Tuesday, 26 March 2013

Through the looking glass

This week's offerings:

1. Hairbands. Made from an old H&M blouse and some Liberty tana lawn from the stash. A nice excuse to fire up my overlocker. I traced the shape from an existing hairband, cut two pieces and used some thicker material to line the middle. At the same time the audiobook of Alice in Wonderland has been on heavy rotation round the house. Alan Bennett's voice is a thing of rare beauty.

2. A work-in-progress blocking on the ironing board. Quite excited about this one. Blocking is the very satisfying moment at the end of a crochet project, when the crumpled up bit of wool fabric becomes fluid and smooth. I used to do a complicated move involving a towel and a large cutting mat to create a blocking board. Then I realised that the ironing board did the trick brilliantly.

If you are interested there is a great blocking tutorial here. 

3. A jellyfish made of rick rack, felt and some buttons. Her (of course she is a her) name is Jellina. I think it suits her. 

Felt: the best craft material in the world. Discuss.

4. The shop became a shop again! We got the awning down and held a children's art sale for Comic Relief. On sale were greetings cards - blank for your own message - and canvases.  

It was all the big girl's idea. She raised a small fortune thanks to a winning combination of very loud sales patter - thereby making her impossible to ignore - and cuteness.

Tuesday, 12 March 2013

A quilt for the baby

The other thing I have been making in my time away from the shop is this little fella, baby Nathaniel born five weeks ago:

The embroidered fish piece in the last post made me think how nice it would look as a square in a quilt. At the same time, a good selection of yellow-y fabrics began, as if by magic, to build in my stash. Like, all by themselves.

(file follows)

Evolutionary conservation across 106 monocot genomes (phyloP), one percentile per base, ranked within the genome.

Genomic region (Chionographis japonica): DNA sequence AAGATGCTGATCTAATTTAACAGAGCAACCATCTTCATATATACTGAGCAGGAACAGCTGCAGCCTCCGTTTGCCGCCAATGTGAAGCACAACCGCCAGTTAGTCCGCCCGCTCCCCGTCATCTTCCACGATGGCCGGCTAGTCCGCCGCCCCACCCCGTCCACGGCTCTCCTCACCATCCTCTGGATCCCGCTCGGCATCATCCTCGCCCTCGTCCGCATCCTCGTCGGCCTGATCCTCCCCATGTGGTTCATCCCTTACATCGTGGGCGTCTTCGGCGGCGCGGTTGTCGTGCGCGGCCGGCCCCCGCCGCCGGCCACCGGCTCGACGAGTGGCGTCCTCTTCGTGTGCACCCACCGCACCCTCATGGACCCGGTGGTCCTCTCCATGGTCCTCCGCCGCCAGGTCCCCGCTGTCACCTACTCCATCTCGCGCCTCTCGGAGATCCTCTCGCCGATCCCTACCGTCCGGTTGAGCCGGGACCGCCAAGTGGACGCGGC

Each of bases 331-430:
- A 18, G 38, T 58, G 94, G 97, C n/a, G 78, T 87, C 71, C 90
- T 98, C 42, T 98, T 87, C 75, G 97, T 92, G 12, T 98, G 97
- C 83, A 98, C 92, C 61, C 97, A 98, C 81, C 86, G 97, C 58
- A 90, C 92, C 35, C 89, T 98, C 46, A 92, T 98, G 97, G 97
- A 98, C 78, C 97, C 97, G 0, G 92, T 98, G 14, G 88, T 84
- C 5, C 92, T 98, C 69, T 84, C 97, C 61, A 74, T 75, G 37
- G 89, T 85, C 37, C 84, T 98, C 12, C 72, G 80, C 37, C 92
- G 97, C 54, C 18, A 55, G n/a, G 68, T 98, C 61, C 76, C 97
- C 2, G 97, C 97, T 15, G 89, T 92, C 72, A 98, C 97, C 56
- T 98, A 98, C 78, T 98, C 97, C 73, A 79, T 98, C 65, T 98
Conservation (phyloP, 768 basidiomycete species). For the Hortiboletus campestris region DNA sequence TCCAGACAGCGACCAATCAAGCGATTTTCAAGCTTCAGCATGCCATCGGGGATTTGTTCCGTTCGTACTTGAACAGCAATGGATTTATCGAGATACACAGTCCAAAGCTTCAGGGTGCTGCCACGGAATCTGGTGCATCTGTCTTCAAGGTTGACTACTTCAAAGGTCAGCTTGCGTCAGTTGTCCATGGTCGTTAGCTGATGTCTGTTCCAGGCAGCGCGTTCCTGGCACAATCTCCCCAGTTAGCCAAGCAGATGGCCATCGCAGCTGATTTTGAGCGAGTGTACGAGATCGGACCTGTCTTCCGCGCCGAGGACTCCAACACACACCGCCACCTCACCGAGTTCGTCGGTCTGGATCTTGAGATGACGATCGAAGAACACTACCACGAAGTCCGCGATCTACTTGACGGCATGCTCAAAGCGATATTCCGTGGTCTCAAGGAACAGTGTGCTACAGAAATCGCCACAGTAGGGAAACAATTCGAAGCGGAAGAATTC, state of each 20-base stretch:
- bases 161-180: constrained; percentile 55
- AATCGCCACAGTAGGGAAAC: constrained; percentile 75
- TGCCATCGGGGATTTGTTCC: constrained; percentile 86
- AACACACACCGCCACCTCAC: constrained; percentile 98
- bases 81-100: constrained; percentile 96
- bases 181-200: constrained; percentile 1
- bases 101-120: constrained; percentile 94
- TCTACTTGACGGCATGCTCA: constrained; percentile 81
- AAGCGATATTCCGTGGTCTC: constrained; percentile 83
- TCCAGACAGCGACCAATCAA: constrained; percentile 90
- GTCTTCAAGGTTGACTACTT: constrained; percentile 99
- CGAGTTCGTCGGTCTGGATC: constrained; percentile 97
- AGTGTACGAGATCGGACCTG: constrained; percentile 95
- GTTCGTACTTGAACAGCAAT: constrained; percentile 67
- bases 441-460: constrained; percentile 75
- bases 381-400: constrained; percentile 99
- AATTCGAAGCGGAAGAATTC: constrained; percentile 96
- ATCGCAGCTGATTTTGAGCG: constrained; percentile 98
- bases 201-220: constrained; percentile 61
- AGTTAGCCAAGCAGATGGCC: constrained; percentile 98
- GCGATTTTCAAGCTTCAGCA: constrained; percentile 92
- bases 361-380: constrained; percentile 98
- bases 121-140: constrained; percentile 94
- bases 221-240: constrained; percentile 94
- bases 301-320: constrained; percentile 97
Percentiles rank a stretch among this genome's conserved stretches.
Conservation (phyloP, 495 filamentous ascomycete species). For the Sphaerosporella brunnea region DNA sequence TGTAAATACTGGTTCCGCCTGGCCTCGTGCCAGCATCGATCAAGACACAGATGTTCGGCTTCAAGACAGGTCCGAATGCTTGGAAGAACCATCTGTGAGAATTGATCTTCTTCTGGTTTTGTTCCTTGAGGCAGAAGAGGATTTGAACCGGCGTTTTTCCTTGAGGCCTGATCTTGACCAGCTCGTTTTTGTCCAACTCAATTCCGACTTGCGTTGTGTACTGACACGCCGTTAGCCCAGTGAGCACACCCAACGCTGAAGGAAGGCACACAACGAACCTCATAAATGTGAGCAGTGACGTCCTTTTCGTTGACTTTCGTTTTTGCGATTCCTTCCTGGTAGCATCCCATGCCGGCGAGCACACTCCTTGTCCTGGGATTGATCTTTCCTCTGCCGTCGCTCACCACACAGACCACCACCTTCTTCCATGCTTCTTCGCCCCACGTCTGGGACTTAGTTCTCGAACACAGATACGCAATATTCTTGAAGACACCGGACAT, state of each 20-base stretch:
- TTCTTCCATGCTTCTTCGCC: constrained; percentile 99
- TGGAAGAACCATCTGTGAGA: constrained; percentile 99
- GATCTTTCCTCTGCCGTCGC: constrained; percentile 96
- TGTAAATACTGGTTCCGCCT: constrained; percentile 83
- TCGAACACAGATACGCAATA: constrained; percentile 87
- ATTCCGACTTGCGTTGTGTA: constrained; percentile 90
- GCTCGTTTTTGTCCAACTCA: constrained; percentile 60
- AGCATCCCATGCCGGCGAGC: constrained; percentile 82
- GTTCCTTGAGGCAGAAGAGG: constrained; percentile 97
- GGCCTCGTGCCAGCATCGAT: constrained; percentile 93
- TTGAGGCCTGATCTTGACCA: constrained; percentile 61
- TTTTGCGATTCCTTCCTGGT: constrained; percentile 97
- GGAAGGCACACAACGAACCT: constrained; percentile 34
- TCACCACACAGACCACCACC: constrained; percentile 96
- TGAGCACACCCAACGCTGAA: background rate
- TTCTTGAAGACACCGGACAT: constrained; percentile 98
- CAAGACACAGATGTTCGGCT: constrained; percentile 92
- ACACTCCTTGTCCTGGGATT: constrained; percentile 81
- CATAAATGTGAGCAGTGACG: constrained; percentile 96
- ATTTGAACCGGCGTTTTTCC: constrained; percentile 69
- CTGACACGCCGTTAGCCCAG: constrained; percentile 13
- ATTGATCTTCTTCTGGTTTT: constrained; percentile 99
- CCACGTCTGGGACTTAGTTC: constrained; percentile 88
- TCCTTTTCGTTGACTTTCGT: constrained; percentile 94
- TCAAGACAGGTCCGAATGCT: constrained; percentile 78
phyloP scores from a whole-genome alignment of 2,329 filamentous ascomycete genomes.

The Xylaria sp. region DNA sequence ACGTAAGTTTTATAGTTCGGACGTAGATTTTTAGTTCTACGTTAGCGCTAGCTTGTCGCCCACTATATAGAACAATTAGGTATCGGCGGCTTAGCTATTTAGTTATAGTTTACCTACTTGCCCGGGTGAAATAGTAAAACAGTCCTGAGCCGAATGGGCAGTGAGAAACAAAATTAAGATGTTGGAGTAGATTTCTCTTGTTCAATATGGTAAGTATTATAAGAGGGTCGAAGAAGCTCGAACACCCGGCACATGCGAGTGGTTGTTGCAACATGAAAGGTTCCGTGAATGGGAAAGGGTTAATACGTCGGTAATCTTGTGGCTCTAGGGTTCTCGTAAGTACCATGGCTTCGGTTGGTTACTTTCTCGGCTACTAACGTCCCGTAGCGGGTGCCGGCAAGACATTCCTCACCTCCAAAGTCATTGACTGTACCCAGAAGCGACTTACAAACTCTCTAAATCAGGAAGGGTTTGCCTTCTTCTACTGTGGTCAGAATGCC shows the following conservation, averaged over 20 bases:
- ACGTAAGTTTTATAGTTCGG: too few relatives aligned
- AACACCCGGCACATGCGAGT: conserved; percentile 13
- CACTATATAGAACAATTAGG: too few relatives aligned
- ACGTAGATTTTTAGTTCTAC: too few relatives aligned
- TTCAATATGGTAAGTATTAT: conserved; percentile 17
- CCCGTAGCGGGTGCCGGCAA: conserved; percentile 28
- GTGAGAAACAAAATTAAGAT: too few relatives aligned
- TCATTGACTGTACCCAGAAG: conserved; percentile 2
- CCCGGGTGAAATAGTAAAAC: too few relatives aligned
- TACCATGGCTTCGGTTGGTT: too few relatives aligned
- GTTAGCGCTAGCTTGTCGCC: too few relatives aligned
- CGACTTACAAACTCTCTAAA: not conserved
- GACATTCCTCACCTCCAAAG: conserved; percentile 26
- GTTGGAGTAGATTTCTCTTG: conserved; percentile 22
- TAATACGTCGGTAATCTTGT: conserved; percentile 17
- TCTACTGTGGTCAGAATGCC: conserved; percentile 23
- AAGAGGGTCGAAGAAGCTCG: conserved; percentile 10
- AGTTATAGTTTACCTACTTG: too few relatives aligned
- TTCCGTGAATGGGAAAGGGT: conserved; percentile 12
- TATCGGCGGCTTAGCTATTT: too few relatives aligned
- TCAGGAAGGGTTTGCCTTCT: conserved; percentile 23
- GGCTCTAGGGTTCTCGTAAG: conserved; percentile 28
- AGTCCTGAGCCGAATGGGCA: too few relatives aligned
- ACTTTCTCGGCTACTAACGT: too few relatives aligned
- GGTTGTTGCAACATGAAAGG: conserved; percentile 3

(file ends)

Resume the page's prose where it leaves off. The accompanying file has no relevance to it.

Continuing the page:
A trip to Whitstable last summer led to a bit of this:

Which in turn led to a very satisfying and definitely best-done-in-private bit of this:

(I posted these on Instagram hence the filters. The comment was 'I miss my blog'. I really did).

...And before I knew it I had enough for a cot quilt. I always look to Alicia Paulson for spiritual guidance when planning a quilt, and followed the technique she used in her Ollalieberry quilt

I went for fabrics that had a bit of a narrative, like this lovely Heather Ross 'Princess and the Pea' (below) from her Far Far Away range. And the Hansel and Gretel fabric. Not sure what the story is with the Mexican dudes but I'd sure like to know it.

I copied Alicia and used Warm and White wadding this time, all natural and made from hemp and not too artificially light feeling. Perhaps it would also aid sleep...

Nat in progress visible here. The choice of wadding makes it a bit thinner than usual but I am pleased with the result:

A boy! He's a bit small for it yet, in fact he's a bit small for most things yet; but when he graduates from moses basket to cot, the quilt is ready and waiting, with love.

Tuesday, 5 March 2013

The Creative Art of Embroidery

The Creative Art of Embroidery by Barbara Snook. With a title (and author's name) like that, how could I resist? Just look at the cover: 

It spoke to me on a wild, deep and primal level. You see, I was born in the mid-Seventies: I am programmed to be drawn to folkloric, wooly and slightly itchy-looking things. I have no choice.

I found myself with a long car journey and some quiet nights by the fire ahead of me, and felt the need for something other than crochet to occupy my hands. I was given this book a while ago, and Barbara Snook called me from the shelves.

This was the result:

I like it! Not sure what I'll do with it yet, maybe a dress or a blouse. Something suitably Seventies and rustic looking. Something you could wear whilst making quiche. 

Not sure what Barbara Snook would make of the back, isn't your back supposed to be as neat as your front? I had another go and made this on some old Heather Ross fabric:

This little fish has already gone onto bigger seas, I'll show you soon.

It was all a bit too slow for me. I've no doubt you can speed up with embroidery but I fear my eyesight would not allow it. Bit of a baby-faced assassin, embroidery. It definitely brought glasses a few years closer, didn't tapestry weavers go blind in the old days? Weren't many of them children? Suddenly this all feels a lot less wholesome...

a year above the shop

a year above the shop